Meanwhile, following Batman v. Superman’s critical drubbing, reports came out about efforts to rework and reshape Justice League, in an attempt to inject some of the lightness and optimism that has proven so successful with the Marvel films.  (The degree to which Zack Snyder, who directed Man of Steel, Batman and Superman, and Justice League, was on board with these changes is somewhat … [continued]

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Josh Reviews the Star Trek: Discovery Mid-Season Finale: “Into The Forest I Go”

The first batch of Star Trek: Discovery episodes came to a close with the mid-season finale, episode nine, “Into the Forest I Go.”  The Klingon “Ship of the Dead” arrives at Pahvo, and Burnham and Tyler sneak aboard in an attempt to locate critical information required to allow Federation starships to penetrate the Klingon cloaking device.  As part of the plan, Stamets is pushed to the breaking point, utilizing the Discovery’s Spore Drive to execute 130 jumps in short succession.

As has been consistently the case with Discovery so far, there is a lot to like in this episode and also a lot that is incredibly frustrating.

Let’s start with the good.  The character stuff between Burnham and Tyler is terrific.  The tender scene between the two of them on the couch in Tyler’s quarters, in which he haltingly finds his way to admit the way he was tortured and sexually abused by the Klingons, is touching and tender.  It’s interesting to see the show embrace this aspect of Tyler’s back-story that had been suggested but not explicitly stated unto this point.

(Of course, that tender scene — which tells us everything we needed to know without getting too explicit with the details — is soon after followed by Tyler’s nightmare-flashback which gives us the Klingon nudity that no one was asking for.  So much for subtlety.  Also, as I have been writing for several weeks now, it’s hard to engage in the Tyler-Burnham relationship when it’s been clear that Tyler is the Klingon Loq in disguise, so none of this was genuine.  This episode suggests that Tyler/Loq is a sleeper agent who doesn’t remember being Loq.  I wish the show had laid its cards in the table and allowed us to follow Loq/Tyler’s story as it unfolded, rather than trying to keep all this as a surprise.  Had I known all along that Tyler really did believe himself to be a human prisoner of war, I would have engaged more deeply with that tragic story, as opposed to doubting every scene that the character was in because I believed him to be Loq telling lies.)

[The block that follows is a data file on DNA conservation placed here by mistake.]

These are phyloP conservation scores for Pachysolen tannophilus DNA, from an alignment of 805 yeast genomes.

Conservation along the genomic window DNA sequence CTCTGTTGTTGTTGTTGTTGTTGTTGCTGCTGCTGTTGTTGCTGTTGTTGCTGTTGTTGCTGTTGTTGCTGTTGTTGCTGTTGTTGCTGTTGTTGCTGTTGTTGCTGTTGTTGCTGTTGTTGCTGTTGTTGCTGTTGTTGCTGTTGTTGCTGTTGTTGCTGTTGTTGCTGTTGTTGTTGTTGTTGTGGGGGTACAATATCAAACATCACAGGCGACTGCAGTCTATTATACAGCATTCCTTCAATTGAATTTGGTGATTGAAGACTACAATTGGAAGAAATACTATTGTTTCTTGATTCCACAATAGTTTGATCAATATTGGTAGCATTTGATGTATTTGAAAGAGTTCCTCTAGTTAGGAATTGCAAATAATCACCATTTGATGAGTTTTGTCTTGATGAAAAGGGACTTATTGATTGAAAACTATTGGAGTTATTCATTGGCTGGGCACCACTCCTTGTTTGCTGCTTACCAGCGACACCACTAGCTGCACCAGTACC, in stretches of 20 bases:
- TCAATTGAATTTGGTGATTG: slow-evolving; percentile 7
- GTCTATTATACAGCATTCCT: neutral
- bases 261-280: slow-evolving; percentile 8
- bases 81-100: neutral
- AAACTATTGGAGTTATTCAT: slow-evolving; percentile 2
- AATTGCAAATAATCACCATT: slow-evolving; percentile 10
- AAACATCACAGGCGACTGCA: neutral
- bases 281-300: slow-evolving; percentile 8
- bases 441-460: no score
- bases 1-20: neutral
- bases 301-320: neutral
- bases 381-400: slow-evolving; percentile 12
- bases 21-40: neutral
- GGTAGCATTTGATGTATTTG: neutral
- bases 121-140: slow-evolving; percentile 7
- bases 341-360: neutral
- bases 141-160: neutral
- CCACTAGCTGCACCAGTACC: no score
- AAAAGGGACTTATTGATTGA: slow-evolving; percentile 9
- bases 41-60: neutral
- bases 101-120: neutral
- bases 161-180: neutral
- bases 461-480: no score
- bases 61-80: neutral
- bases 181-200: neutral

It’s nice to see the Klingon-Discovery stories intersect for the first time since the two-part premiere, and we get some nice Discovery-Klingon combat (both of the outer space and Mekleth variety).  The production values of this show continue to be extraordinary.  It’s great to see Star Trek looking so well-produced on TV!!  The sets are fantastic, and the visual effects are terrific.  There are some particularly gorgeous visual effects shots this week.  My favorite is the scene when you see Kol and the other Klingons on their bridge, while through the … [continued]